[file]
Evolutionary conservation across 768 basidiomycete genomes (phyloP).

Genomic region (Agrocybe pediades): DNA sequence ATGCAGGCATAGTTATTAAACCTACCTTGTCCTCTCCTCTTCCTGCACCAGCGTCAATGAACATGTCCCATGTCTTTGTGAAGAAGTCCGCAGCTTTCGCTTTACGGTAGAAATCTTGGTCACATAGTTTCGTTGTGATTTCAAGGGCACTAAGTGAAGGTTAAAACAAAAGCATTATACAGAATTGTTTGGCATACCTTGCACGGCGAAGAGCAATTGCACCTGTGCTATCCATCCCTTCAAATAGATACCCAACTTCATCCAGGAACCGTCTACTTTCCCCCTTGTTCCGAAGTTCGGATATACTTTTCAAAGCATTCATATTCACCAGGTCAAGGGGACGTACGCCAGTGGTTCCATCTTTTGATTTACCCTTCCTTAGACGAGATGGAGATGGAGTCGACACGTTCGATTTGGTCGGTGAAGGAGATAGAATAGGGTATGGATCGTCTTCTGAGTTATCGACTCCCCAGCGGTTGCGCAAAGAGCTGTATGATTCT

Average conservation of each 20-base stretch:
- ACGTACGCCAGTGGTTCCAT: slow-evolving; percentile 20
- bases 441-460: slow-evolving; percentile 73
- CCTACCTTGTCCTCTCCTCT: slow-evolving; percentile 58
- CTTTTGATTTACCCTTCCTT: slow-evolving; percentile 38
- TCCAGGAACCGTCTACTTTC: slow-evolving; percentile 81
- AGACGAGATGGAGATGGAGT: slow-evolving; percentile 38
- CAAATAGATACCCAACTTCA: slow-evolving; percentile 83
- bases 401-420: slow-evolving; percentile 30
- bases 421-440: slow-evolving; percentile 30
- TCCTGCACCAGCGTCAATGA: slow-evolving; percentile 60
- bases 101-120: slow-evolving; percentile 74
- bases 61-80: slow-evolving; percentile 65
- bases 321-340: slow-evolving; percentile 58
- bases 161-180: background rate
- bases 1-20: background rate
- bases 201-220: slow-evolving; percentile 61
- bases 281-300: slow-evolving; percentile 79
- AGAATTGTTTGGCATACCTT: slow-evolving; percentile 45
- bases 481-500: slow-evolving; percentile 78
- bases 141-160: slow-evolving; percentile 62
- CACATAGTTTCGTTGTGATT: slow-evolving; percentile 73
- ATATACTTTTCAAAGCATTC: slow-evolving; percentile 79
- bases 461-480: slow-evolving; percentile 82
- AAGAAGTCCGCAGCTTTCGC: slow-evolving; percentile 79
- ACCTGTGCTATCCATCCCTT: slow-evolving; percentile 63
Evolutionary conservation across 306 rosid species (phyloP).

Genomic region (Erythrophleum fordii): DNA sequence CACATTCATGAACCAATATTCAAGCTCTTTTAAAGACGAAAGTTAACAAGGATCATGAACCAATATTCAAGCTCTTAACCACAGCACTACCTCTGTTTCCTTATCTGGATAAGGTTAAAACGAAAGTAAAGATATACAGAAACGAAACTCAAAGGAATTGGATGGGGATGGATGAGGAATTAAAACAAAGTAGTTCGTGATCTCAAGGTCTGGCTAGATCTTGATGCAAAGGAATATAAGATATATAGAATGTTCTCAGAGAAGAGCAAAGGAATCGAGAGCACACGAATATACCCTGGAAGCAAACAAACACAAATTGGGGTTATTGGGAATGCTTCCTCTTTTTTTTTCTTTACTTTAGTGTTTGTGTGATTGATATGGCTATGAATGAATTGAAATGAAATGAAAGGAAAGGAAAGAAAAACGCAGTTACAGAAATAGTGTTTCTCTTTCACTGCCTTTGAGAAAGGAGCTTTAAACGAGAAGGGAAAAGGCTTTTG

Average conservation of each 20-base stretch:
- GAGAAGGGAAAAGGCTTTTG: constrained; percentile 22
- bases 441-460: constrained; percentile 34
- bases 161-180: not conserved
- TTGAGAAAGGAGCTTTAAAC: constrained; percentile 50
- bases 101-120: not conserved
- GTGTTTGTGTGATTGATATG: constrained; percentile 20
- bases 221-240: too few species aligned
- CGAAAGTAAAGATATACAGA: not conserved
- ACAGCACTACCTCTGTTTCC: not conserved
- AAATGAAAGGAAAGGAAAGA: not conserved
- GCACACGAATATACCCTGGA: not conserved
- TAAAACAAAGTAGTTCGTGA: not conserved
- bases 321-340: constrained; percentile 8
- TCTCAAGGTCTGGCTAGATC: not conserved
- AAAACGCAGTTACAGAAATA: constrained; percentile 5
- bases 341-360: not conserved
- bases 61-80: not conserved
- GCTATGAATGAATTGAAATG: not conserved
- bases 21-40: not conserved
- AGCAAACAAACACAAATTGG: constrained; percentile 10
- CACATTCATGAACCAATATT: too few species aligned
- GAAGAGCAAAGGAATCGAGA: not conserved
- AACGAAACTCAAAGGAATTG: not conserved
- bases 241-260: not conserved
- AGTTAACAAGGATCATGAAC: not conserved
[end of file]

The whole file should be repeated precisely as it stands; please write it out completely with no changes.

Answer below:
Evolutionary conservation across 768 basidiomycete genomes (phyloP).

Genomic region (Agrocybe pediades): DNA sequence ATGCAGGCATAGTTATTAAACCTACCTTGTCCTCTCCTCTTCCTGCACCAGCGTCAATGAACATGTCCCATGTCTTTGTGAAGAAGTCCGCAGCTTTCGCTTTACGGTAGAAATCTTGGTCACATAGTTTCGTTGTGATTTCAAGGGCACTAAGTGAAGGTTAAAACAAAAGCATTATACAGAATTGTTTGGCATACCTTGCACGGCGAAGAGCAATTGCACCTGTGCTATCCATCCCTTCAAATAGATACCCAACTTCATCCAGGAACCGTCTACTTTCCCCCTTGTTCCGAAGTTCGGATATACTTTTCAAAGCATTCATATTCACCAGGTCAAGGGGACGTACGCCAGTGGTTCCATCTTTTGATTTACCCTTCCTTAGACGAGATGGAGATGGAGTCGACACGTTCGATTTGGTCGGTGAAGGAGATAGAATAGGGTATGGATCGTCTTCTGAGTTATCGACTCCCCAGCGGTTGCGCAAAGAGCTGTATGATTCT

Average conservation of each 20-base stretch:
- ACGTACGCCAGTGGTTCCAT: slow-evolving; percentile 20
- bases 441-460: slow-evolving; percentile 73
- CCTACCTTGTCCTCTCCTCT: slow-evolving; percentile 58
- CTTTTGATTTACCCTTCCTT: slow-evolving; percentile 38
- TCCAGGAACCGTCTACTTTC: slow-evolving; percentile 81
- AGACGAGATGGAGATGGAGT: slow-evolving; percentile 38
- CAAATAGATACCCAACTTCA: slow-evolving; percentile 83
- bases 401-420: slow-evolving; percentile 30
- bases 421-440: slow-evolving; percentile 30
- TCCTGCACCAGCGTCAATGA: slow-evolving; percentile 60
- bases 101-120: slow-evolving; percentile 74
- bases 61-80: slow-evolving; percentile 65
- bases 321-340: slow-evolving; percentile 58
- bases 161-180: background rate
- bases 1-20: background rate
- bases 201-220: slow-evolving; percentile 61
- bases 281-300: slow-evolving; percentile 79
- AGAATTGTTTGGCATACCTT: slow-evolving; percentile 45
- bases 481-500: slow-evolving; percentile 78
- bases 141-160: slow-evolving; percentile 62
- CACATAGTTTCGTTGTGATT: slow-evolving; percentile 73
- ATATACTTTTCAAAGCATTC: slow-evolving; percentile 79
- bases 461-480: slow-evolving; percentile 82
- AAGAAGTCCGCAGCTTTCGC: slow-evolving; percentile 79
- ACCTGTGCTATCCATCCCTT: slow-evolving; percentile 63
Evolutionary conservation across 306 rosid species (phyloP).

Genomic region (Erythrophleum fordii): DNA sequence CACATTCATGAACCAATATTCAAGCTCTTTTAAAGACGAAAGTTAACAAGGATCATGAACCAATATTCAAGCTCTTAACCACAGCACTACCTCTGTTTCCTTATCTGGATAAGGTTAAAACGAAAGTAAAGATATACAGAAACGAAACTCAAAGGAATTGGATGGGGATGGATGAGGAATTAAAACAAAGTAGTTCGTGATCTCAAGGTCTGGCTAGATCTTGATGCAAAGGAATATAAGATATATAGAATGTTCTCAGAGAAGAGCAAAGGAATCGAGAGCACACGAATATACCCTGGAAGCAAACAAACACAAATTGGGGTTATTGGGAATGCTTCCTCTTTTTTTTTCTTTACTTTAGTGTTTGTGTGATTGATATGGCTATGAATGAATTGAAATGAAATGAAAGGAAAGGAAAGAAAAACGCAGTTACAGAAATAGTGTTTCTCTTTCACTGCCTTTGAGAAAGGAGCTTTAAACGAGAAGGGAAAAGGCTTTTG

Average conservation of each 20-base stretch:
- GAGAAGGGAAAAGGCTTTTG: constrained; percentile 22
- bases 441-460: constrained; percentile 34
- bases 161-180: not conserved
- TTGAGAAAGGAGCTTTAAAC: constrained; percentile 50
- bases 101-120: not conserved
- GTGTTTGTGTGATTGATATG: constrained; percentile 20
- bases 221-240: too few species aligned
- CGAAAGTAAAGATATACAGA: not conserved
- ACAGCACTACCTCTGTTTCC: not conserved
- AAATGAAAGGAAAGGAAAGA: not conserved
- GCACACGAATATACCCTGGA: not conserved
- TAAAACAAAGTAGTTCGTGA: not conserved
- bases 321-340: constrained; percentile 8
- TCTCAAGGTCTGGCTAGATC: not conserved
- AAAACGCAGTTACAGAAATA: constrained; percentile 5
- bases 341-360: not conserved
- bases 61-80: not conserved
- GCTATGAATGAATTGAAATG: not conserved
- bases 21-40: not conserved
- AGCAAACAAACACAAATTGG: constrained; percentile 10
- CACATTCATGAACCAATATT: too few species aligned
- GAAGAGCAAAGGAATCGAGA: not conserved
- AACGAAACTCAAAGGAATTG: not conserved
- bases 241-260: not conserved
- AGTTAACAAGGATCATGAAC: not conserved